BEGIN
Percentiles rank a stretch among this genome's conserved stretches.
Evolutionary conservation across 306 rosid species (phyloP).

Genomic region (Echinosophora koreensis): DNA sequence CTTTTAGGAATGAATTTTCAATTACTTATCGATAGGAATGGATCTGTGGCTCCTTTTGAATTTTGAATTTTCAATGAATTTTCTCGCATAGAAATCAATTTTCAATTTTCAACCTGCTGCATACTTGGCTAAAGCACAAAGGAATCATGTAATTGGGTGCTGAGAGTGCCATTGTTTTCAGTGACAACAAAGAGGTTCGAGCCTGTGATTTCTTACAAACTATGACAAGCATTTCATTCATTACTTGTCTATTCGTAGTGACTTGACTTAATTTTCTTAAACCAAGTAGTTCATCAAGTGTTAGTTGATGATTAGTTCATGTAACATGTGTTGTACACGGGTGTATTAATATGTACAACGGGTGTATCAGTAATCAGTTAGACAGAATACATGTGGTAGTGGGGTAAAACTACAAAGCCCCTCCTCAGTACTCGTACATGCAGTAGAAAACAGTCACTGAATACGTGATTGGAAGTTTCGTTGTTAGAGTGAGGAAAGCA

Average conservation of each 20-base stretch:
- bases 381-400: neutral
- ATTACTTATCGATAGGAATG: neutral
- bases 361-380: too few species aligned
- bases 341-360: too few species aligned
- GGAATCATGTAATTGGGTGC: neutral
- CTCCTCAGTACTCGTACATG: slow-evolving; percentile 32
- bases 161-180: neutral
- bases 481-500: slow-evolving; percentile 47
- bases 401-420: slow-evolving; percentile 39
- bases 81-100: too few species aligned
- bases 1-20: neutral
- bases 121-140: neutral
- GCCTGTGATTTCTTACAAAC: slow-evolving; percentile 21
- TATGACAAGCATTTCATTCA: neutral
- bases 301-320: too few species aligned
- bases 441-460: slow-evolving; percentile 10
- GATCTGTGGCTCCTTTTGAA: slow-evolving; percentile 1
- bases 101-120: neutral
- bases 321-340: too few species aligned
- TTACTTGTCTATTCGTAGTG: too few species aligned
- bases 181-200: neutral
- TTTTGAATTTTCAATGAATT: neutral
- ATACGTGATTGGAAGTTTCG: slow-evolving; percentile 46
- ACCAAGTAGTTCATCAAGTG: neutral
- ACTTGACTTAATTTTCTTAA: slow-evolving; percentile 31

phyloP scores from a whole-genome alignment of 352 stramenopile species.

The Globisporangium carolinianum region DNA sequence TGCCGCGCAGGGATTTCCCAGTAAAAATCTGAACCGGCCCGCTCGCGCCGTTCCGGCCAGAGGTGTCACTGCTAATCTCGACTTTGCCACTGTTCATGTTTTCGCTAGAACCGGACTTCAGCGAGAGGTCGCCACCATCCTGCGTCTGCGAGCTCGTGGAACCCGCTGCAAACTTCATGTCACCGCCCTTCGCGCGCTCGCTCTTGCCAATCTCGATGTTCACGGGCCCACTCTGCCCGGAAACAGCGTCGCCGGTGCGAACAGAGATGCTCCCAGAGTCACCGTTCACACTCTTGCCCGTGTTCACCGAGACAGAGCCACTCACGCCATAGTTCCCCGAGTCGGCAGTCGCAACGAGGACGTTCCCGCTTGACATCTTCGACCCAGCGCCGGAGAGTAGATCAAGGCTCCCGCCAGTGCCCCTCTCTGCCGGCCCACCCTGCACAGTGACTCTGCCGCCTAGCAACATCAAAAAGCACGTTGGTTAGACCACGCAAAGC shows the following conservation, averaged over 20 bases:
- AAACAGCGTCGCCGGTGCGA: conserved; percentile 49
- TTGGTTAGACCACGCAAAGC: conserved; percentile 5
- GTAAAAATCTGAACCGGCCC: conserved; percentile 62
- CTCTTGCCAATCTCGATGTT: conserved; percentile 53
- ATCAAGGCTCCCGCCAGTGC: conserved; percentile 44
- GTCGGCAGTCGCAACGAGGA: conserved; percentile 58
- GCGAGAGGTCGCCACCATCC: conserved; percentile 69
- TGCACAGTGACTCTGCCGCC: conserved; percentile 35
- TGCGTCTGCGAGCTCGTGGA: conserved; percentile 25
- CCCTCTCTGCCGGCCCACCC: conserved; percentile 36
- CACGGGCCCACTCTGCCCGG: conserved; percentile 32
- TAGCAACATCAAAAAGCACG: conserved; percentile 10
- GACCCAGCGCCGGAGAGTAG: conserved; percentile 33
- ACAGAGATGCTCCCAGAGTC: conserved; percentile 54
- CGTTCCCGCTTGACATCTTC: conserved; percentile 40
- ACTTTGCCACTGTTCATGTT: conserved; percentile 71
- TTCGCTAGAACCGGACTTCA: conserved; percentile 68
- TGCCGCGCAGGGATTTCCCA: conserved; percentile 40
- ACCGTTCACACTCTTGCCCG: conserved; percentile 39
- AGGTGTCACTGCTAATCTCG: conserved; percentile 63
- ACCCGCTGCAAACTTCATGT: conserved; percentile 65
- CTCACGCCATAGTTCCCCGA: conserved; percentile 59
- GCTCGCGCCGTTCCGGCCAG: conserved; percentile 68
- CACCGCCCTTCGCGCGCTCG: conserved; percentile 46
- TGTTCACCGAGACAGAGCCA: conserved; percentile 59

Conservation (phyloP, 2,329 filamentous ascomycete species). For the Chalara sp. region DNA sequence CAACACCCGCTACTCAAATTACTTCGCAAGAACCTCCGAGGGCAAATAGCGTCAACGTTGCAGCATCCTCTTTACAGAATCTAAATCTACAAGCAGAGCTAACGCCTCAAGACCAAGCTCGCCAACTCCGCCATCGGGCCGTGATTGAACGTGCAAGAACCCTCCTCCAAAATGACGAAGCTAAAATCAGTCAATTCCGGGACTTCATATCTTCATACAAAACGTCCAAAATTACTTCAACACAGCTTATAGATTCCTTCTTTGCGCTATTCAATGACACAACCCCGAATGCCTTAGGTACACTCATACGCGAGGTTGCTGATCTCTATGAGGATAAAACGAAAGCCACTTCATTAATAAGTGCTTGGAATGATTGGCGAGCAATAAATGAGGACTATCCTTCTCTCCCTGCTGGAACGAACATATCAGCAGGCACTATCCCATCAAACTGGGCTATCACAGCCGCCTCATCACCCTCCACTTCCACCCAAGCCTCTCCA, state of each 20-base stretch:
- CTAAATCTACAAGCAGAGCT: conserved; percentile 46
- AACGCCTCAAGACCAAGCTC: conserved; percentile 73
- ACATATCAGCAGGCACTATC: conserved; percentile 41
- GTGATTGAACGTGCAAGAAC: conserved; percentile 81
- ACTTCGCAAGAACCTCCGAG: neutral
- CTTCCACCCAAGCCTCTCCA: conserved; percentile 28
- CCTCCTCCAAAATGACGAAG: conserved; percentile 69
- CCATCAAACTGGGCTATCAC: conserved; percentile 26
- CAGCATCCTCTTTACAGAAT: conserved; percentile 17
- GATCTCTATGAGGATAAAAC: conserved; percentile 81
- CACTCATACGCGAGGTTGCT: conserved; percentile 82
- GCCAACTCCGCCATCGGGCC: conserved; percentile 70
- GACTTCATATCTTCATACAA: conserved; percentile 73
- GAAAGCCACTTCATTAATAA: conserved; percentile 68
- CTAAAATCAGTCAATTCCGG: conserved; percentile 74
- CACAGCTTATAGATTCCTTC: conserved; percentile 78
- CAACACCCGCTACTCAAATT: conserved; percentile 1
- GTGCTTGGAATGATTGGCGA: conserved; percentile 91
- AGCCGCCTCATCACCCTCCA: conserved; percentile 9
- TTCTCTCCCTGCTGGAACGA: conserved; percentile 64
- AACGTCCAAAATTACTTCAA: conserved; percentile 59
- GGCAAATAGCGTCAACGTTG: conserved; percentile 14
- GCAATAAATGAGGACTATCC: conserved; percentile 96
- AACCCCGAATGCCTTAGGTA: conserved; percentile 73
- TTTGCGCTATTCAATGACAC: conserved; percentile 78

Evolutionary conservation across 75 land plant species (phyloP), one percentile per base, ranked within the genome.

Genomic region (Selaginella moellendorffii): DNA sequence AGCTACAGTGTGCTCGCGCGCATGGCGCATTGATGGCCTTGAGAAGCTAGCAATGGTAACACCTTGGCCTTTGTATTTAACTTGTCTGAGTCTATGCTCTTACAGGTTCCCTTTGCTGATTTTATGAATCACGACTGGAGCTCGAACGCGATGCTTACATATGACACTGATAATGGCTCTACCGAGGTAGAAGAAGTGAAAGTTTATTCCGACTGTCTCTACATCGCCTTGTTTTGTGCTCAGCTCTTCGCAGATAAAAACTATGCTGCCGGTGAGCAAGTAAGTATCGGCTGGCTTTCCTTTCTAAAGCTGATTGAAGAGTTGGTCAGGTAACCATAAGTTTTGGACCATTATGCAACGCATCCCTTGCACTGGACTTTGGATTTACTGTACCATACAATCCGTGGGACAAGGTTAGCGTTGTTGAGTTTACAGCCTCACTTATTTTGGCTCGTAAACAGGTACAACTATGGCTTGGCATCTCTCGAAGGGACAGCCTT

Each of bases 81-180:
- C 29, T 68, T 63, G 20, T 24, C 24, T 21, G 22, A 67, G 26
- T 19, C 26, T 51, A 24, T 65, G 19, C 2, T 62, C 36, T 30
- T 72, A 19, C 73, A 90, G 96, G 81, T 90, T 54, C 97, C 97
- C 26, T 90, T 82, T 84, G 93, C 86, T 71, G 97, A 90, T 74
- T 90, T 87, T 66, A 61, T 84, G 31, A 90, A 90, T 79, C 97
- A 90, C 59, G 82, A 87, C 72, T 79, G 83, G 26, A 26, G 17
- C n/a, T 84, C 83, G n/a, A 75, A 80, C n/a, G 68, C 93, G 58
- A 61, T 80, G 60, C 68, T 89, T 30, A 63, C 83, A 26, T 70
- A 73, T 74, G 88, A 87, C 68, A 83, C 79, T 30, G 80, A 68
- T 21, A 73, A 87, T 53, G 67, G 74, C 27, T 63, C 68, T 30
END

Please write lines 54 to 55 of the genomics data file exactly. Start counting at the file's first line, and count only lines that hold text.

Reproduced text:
- GCTCGCGCCGTTCCGGCCAG: conserved; percentile 68
- CACCGCCCTTCGCGCGCTCG: conserved; percentile 46